The XJ8 inevitably suffers in every measure except fuel economy and base price, but it’s pretty charming to drive, too. The two quibbles that can be legitimately aimed at the XJ are its overly light steering — the speed-sensitive rack is more enjoyable in the XJR — and a slight squish in the air suspension as the car settles into a switchbacks. Taking hairpins in rapid succession means testing the air springs’ electronic responses more than most XJ drivers will ever do, and the iron-willed responses of BMW’s 5-Series just aren’t here. The performance envelope is pretty clearly letter, not legal, size.
The interior resembles pretty much what people who’ve never seen one imagine: wide swaths of real walnut, highly appropriate amounts of chrome trim, thick and rich wool carpeting and creamy leather. They might not expect to find all the major controls where they belong — not always a Jaguar strong suit — but there they are, uncontroversially placed and sized down to the American-standard cupholders on the console.
Into the woods
In the U.S., Jaguar will offer a three-model range. The XJ8 is to be joined by the Vanden Plas, with more equipment but the same powertrain, and the tuned XJR, with its supercharged powerplant, bigger wheels and tires, and uniquely restrained interpretation of extreme motoring.
The new Jag’s interior motives are split among the various model lines, with the XJ8/VDP cars wearing ample amounts of wood and leather in traditional tones.
Standard on all cars is the usual host of electronic and power assists. The front seats are 12-way power affairs; power adjustable pedals come in every new XJ. A seven-inch LCD screen gives drivers command over the heat and aircon and audio; a dual-screen entertainment system for the back-seat riders mounts the screens in the front-seat headrests and allows them to program their own entertainment, DVD or audio. An eight-speaker CD audio system is standard, while a 320-watt, 12-speaker setup with a six-disc CD changer is optional, as is a Denso navigation system. The Vanden Plas ups the XJ’s 17-inch wheels to 18-inchers.
A broader array of more mod patterns can be had on the XJR. In addition to its 390 supercharged horses, 19-inch alloy wheels and 255/40R-19 Pirelli P-Zero Rosso tires, 16-way power front seats and 320-watt sound system, stylish shoppers can order wild color combos like the smoky gray wood and black/red two-tone leather job on the XJR we favored over the hills in Andalusia. (Twenty-inch BBS wheels with 35-series treads are an XJR option.
Jaguar says the pricing of the new XJ8/XJR cars will be very close to the outgoing models — say, just under $60,000 for starters. While Benz and BMW continue to dominate by reputation and excellence in this category, they might be surprised to see Jaguar now equipped to handle a much bigger share of the market than ever before. This is one supermodel that’s highly approachable.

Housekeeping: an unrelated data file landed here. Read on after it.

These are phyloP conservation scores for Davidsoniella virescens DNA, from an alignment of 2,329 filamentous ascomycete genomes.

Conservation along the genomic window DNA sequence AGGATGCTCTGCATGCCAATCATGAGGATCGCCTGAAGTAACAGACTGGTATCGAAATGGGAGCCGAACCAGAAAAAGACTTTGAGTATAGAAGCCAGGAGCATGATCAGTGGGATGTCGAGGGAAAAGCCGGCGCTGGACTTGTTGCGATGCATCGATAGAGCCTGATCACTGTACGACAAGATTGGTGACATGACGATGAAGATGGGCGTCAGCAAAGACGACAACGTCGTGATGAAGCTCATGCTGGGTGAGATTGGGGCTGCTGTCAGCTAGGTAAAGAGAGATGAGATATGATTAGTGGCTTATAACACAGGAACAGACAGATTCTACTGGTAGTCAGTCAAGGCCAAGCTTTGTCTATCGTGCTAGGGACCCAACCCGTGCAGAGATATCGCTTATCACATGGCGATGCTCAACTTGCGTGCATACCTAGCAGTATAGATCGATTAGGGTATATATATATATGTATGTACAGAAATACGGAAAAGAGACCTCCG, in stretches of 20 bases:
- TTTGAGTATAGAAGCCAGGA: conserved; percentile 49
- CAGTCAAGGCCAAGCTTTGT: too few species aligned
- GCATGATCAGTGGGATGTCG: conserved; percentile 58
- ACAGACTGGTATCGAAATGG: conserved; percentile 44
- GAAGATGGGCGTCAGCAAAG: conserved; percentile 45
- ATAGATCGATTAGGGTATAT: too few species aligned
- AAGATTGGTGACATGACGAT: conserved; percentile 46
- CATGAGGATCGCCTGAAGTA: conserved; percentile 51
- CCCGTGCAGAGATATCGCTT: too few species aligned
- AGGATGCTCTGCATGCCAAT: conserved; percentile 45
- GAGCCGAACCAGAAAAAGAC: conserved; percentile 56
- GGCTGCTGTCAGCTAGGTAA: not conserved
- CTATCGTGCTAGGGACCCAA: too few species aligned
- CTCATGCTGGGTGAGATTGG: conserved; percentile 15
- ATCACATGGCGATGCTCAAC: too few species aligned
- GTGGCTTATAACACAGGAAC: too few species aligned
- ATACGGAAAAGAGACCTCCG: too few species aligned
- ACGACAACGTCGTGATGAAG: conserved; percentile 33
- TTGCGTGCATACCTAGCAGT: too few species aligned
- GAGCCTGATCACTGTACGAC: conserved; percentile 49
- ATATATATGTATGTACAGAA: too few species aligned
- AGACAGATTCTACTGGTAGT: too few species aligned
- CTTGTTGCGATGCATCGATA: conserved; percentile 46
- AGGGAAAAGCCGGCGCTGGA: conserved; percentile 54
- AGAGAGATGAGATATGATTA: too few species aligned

Sidebar: '04 Jaguar XJ6
Jaguar’s position in North America as a powerful sporting luxury car means that the XJs that cross the Atlantic will all have V-8 engines and many of them will have the added steroidal impact of a supercharger. In other markets, however, where merely sitting behind a Jaguar badge is a strong influence on potential customers, the company is offering a car that looks like the V-8 but has the economy and more affordable price that comes with a smaller engine.
And it’s surprisingly small, a V-6 of just 3.0 liters that gives gas mileage of 22.21 mpg (U.S.). That compares with the 21.25 mpg of the 4.2-liter V-8 that’s bound for America and 18.25 for the supercharged version.
Smaller engines have traditionally not done too well in the big XJ Jaguar sedans since the days of the 2.8-liter straight six of 1968. This one, however, looks as though it could cut the mustard. The secret is the lightness of the aluminum-intensive body in combination with the smaller and lighter engine that still produces 240 hp. This means that the XJ6, as the 3.0-liter is known, compares well with the bigger-engined cars. Weighing in at 3406 lb, some 265 lb less than the heaviest of the V-8 versions, it has a top speed of 145 mph, against a limited 155 mph for the 4.2-liter V-8, while 0-60 mph takes 7.8 seconds. This may be tardy compared with the 5.0 seconds of the supercharged XJR, but it is quite fast enough for the kind of customers Jaguar is expecting to go for the six.
On the roads of Spain where we tested the cars, the V-6
felt every bit a Jaguar, smooth and controlled on the road and ready to respond
to the accelerator pedal in a manner that would not disgrace it when compared to
its more powerful siblings. It doesn’t have the pace of the 4.2 V-8, and very
few cars on the road today have the incredible urge of the supercharged XJR. But
if this was your first big Jaguar, it was equipped to Jaguar standards of luxury
and it had cost at least $15,000 less than your neighbor’s 4.2-liter V-8, you
wouldn’t be complaining. -- Ian Norris
Base price: $60,000 (est. XJ8)
Engine: 4.2-liter V-8, 294 hp/303 lb-ft; 4.2-liter supercharged V-8, 390 hp/399 lb-ft (XJR)
Drivetrain: Six-speed automatic, rear-wheel drive
Length x width x height: 200.4 x 57.0 x 73.2 in
Wheelbase: 119.4 in
Curb weight: 3766-3948 lb
EPA City/Hwy: 17/24 mpg (XJ8); 17/24 mpg (XJR)
Safety equipment: Driver and passenger front and side airbags, four-wheel anti-lock braking, traction control, Electronic Brake Distribution, electronic stability control
Major standard equipment:Air suspension; cruise control; automatic climate control; power front seats; leather seat surfaces; power windows; rain-sensing windshield wipers; electronic parking brake; eight-speaker AM/FM/CD stereo (12 speakers on VDP and XJR); rear park distance control
Warranty: Four years/50,000 miles